The other reason to discourage paying for grades is because you are impacting motivation. The child is now motivated by an external reward rather than for an intrinsic reward. You want your child to feel great about the grade, and not to be focused on the payout. Let the child find his or her own motivation. Especially in 6th grade.
Lots of snow coming down in NJ, so rest assured I am providing my kids an ample cash reward to get out and shovel. That’s one of the few activities that I am willing to bribe a teen for the behavior I want!
Technology in Learning
We want to make sure we have a balanced view on learning technology. We haven’t spoken about low-tech in awhile.
My nephew spends way too much time playing online computer games. Even though he plays it with his friends that are in their own houses, I argue that he needs to get out and be with his friends. So far, it’s an argument that I haven’t won.
The funny thing is that when we went to Maine for family vacation this past summer, we all spent a whole lot of time playing Bananagrams.
All the young kids that were there loved playing it and it’s a very social game. And it’s also easy to argue that it’s a great learning tool. Everyone was constantly asking if something was a word and others would answer and it wasn’t just the adults who were validating words!
G Whiz Moment
Want to make sure your kids understand their lesson? A good way of learning something is to teach it. Teaching will help your kids to put their ideas in order and to appropriate them. To be sure they understand the American Civil War, what about a presentation for the whole family? That is also a great occasion for everyone around the dinner table to learn something!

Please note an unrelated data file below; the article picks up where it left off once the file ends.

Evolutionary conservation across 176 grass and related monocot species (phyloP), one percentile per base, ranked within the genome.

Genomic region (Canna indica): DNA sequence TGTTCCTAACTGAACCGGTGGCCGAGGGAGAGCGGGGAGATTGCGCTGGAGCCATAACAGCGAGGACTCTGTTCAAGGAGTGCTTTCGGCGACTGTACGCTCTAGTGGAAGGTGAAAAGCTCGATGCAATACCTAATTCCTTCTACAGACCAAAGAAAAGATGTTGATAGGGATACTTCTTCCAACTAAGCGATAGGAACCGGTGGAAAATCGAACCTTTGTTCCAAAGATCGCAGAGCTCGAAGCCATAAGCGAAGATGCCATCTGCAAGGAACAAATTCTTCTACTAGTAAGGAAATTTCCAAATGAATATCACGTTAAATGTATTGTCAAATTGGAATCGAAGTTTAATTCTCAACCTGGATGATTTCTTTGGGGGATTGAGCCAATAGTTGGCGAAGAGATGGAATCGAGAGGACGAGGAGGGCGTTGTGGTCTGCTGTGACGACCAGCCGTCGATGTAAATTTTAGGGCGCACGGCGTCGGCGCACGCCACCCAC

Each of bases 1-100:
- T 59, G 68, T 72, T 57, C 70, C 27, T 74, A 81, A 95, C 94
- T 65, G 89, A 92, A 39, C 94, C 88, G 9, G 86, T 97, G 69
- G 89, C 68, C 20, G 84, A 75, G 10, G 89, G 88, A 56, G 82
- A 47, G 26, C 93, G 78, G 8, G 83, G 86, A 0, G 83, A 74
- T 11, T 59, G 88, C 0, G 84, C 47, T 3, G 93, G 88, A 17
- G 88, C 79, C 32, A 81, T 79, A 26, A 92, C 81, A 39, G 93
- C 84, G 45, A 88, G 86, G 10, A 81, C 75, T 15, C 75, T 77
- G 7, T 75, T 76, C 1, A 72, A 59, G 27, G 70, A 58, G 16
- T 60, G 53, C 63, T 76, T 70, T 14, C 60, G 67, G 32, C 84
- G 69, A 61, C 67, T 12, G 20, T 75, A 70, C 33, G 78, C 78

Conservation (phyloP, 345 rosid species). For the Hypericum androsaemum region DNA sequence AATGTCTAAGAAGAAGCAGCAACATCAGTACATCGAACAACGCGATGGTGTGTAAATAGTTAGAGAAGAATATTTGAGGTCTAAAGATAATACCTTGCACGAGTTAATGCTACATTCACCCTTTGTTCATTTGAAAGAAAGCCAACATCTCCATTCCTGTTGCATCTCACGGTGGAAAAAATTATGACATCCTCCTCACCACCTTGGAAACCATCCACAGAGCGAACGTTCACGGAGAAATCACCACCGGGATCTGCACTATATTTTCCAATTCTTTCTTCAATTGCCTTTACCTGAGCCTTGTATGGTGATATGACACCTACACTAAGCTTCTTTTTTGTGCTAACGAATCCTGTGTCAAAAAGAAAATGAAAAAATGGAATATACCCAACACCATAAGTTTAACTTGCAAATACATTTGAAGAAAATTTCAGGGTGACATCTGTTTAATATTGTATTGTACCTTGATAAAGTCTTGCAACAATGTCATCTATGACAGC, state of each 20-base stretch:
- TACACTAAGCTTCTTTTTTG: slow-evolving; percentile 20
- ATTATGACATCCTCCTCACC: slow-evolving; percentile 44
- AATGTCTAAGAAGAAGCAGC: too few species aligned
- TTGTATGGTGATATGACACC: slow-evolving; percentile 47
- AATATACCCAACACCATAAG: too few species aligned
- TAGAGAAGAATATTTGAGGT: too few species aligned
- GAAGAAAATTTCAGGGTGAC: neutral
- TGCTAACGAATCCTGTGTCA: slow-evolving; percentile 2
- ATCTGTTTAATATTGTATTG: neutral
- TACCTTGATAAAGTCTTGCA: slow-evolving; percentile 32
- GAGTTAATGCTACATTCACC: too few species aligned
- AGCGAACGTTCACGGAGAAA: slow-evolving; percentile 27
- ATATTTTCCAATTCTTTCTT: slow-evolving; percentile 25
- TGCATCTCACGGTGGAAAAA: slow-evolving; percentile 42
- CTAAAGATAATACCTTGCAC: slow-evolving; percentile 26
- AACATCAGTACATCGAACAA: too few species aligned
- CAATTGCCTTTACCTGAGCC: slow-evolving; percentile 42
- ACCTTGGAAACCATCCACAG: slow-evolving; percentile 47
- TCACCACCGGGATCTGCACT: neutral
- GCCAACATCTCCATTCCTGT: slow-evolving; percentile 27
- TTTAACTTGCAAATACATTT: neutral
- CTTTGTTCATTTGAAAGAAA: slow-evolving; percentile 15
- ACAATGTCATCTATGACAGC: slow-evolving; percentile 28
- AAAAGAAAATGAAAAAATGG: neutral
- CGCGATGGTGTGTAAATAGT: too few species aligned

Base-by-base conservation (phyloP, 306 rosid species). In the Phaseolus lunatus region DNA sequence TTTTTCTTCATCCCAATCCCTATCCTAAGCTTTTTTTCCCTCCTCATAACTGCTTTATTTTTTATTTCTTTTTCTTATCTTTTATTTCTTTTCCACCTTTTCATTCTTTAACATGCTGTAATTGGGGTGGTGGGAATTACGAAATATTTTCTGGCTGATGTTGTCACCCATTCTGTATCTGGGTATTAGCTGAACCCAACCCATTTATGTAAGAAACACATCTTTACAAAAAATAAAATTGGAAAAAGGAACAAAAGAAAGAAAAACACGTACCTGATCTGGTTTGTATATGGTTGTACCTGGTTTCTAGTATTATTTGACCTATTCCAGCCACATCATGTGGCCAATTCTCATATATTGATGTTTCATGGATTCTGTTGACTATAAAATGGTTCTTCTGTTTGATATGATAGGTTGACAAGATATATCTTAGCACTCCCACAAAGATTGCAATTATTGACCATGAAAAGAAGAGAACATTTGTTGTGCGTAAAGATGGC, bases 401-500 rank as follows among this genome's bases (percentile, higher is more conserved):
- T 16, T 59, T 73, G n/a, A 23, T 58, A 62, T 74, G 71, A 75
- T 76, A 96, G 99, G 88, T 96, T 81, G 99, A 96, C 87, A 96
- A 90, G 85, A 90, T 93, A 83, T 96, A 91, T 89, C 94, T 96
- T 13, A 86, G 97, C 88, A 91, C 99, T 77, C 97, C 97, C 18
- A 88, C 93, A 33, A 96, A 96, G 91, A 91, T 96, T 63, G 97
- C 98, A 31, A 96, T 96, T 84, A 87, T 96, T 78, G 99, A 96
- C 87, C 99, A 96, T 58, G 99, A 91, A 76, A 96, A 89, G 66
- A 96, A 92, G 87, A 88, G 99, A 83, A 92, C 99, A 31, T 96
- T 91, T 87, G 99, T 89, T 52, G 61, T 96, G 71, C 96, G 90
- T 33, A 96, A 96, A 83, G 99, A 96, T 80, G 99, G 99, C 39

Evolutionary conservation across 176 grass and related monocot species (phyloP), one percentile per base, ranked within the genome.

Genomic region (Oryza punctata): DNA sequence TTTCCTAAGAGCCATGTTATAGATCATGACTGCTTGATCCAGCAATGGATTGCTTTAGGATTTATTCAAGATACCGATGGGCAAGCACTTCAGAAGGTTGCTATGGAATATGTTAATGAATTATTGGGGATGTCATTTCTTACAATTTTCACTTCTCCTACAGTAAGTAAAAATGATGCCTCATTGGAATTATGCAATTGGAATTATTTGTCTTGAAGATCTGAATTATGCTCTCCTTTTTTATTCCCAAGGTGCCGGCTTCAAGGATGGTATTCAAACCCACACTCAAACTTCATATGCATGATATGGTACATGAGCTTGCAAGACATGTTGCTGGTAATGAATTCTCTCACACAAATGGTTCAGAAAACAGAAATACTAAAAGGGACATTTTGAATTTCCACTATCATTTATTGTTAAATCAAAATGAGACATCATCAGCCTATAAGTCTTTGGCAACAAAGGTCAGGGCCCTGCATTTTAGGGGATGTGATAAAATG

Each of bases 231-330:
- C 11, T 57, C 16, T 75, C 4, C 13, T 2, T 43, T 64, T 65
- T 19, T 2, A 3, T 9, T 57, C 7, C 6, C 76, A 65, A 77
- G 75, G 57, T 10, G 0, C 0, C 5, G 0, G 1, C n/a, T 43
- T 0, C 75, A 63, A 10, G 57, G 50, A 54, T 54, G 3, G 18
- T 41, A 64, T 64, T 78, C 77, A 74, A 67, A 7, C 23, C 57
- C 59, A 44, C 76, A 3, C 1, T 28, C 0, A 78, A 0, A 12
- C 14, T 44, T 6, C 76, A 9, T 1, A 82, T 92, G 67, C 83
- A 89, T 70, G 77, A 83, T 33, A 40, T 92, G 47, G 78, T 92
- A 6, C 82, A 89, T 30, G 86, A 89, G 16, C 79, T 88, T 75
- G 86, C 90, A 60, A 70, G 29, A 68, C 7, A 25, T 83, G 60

3 great links
Problem In the Classroom? Tread Lightly. Or how to handle a conference with an ineffective teacher.
24 People Who Are Really Nailing This Parenting Thing and who will give you amazing tricks to make your kids do house chores.
10 Major Technology Trends in Education and holographic teachers are not one of them.
Do you have a book that needs attention and better marketing? Do you have a book that needs to be converted into a digital format? We can help. Please contact us.
Below are some of our latest publications-just another way we deliver great content.
Maurice on the Moon by Daniel Barth, is a fun, sci-fi fantasy book for 5th-9th graders. Best of all, it fits into the structure of the new Common Core standards and is currently being used in U.S. classrooms.
9 Skills for Listening to Life by Geoffrey Caine, helps you to learn the art and skill of great listening, which is critical for not only improving personal and business relationships, but also for increasing everyday efficiency and effectiveness.
The Inspiring Teacher by Bob Sullo, is for every teacher and parent committed to making a difference and positively impacting the lives of their students and children.